01 Mar 2014
Historical Mullet: Ukraine and Russia go to War
TLDRUpFront: As thousands of Russian troops move into Crimea Ukrainian Prime Minister Klitschko declares it an act of war.
Ukrainian Prime Minister Klitschko declared Russian intervention into Crimea an act of war and for Ukraine to mobilize its military. Russia has reportedly moved 15,000 troops into Crimea. Putin and Obama talked for 90 minutes by phone and the UN Security Council has an emergency session tonight. (1)
In Russia, President Putin received authorization to use military force from the Russian Senate. Notably, the authorization covers all of Ukraine and not just Crimea. Also, the frequent references to ‘fascist’ forces threatening Russia’s borders tie in with the emerging theme of the pretext justifying both intervention in Crimea and, it seems, broader action in Ukraine.(2)
Idiomatic phrasing such as ‘Western influences are fascist and they must be stopped at the borders’ invokes the symbology of the Soviet resistance against Nazi invasion. This is a powerful symbology because after Stalingrad the Crimean port of Sevastopol saw some of the heaviest fightings in WWII, known as one of the recognized “hero cities” of the former Soviet Union.(3) Not mentioned as much but a real politick concern of Russia is that Sevastopol is one of few warm-water ports on the Black Sea a strategic imperative of Russia since Peter the Great.
Evaluating a Russo-Ukrainian War
I don’t honestly know much about the Ukrainian military or its state of preparedness – on paper, it’s no slouch and stayed largely out of the recent unrest.
Ukraine has more recent experience in actual operations and the morale bonus of fighting on their country – though it’s debatable that would extend into Crimea (there is very little Ukrainian military presence in the Crimea). Russia has huge numbers, a more modernized kit, and the support (maybe?) of the Crimean majority – it would also face problems though with the Ukrainian ethnic minority and Tartars in Crimea. Also, the Ukrainian military is without a chief of staff who was sacked for refusing (it is rumored) to deploy the military against protestors.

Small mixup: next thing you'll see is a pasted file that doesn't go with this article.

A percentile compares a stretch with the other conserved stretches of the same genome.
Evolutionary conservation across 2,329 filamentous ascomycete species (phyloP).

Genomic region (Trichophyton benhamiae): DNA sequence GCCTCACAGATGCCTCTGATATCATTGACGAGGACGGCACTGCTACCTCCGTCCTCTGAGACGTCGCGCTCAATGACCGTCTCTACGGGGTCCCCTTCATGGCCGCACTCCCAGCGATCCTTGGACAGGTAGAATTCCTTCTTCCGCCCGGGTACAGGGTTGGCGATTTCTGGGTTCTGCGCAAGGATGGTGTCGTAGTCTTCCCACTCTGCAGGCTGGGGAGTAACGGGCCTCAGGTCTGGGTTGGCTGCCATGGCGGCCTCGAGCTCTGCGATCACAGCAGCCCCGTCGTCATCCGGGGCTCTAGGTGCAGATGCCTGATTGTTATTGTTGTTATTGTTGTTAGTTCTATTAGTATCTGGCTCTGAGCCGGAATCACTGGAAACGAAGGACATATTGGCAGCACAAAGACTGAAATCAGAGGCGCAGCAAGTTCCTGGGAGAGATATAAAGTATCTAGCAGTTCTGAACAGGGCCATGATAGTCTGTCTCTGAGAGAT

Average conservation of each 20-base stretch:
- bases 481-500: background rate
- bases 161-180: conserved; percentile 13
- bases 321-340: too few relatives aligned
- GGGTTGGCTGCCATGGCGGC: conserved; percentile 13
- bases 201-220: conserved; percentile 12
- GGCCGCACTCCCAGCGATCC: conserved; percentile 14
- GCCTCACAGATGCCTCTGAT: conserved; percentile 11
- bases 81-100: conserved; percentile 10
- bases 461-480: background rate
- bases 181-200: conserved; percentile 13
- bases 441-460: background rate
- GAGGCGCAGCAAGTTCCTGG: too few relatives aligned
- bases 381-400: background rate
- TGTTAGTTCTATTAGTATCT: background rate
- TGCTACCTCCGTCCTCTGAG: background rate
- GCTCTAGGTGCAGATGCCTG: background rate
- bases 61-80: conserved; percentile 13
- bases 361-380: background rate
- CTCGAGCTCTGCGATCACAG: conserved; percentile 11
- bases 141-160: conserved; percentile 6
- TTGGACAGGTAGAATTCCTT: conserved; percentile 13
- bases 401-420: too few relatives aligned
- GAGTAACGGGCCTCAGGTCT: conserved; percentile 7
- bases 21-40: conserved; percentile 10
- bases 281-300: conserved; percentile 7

What might really tip things, either way, is the introduction of recent IED tactics – which can largely be employed by trained or untrained militias. The videos are on youtube and the materials are at your nearby hardware/gardening shop.
Russia has never really had to deal with an extended IED campaign of the likes seen in Syria, Iraq, Afghanistan – and their experience/success in Chechnya is mixed. All their armored units are still low-slung to the ground, better for a shooting war against TOW’s and ATR’s than implanted IED’s and a counter-insurgency.
That is not to say Ukraine doesn’t face the same threat, pro-Russian groups either in Crimea or in the eastern provinces could very easily adopt IED tactics.